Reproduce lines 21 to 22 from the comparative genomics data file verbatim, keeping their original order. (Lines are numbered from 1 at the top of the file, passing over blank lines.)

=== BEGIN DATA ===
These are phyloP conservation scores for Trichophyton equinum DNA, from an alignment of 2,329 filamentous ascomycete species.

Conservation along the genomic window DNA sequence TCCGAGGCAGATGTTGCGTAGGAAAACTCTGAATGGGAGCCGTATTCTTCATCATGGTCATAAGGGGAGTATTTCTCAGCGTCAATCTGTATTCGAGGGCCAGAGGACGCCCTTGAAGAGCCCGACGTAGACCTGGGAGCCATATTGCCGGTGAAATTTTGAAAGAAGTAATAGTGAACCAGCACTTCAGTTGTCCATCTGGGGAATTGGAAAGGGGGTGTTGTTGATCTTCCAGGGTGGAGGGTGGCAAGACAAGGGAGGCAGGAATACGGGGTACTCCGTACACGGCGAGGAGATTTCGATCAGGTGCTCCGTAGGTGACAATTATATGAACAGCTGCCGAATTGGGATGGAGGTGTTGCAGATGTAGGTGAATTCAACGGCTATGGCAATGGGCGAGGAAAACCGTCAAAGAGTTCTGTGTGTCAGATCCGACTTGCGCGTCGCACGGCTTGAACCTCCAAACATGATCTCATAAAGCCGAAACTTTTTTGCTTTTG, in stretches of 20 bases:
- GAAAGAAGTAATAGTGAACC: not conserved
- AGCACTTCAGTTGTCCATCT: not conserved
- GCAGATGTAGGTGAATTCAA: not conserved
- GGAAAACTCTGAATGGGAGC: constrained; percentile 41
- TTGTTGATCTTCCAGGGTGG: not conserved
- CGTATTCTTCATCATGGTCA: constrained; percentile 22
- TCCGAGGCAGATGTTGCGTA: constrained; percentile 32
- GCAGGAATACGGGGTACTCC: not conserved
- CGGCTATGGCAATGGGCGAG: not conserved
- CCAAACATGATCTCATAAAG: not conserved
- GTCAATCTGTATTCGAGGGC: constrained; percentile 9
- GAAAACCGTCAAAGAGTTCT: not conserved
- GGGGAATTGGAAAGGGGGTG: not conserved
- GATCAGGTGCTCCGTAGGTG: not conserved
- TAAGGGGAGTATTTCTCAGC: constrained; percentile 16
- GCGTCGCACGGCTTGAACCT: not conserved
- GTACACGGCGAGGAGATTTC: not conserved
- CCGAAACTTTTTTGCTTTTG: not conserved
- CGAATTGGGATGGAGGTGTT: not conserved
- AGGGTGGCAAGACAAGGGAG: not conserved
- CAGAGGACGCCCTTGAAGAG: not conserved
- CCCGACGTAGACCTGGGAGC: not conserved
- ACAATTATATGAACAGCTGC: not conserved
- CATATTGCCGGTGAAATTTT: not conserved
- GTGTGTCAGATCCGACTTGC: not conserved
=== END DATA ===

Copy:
- CGAATTGGGATGGAGGTGTT: not conserved
- AGGGTGGCAAGACAAGGGAG: not conserved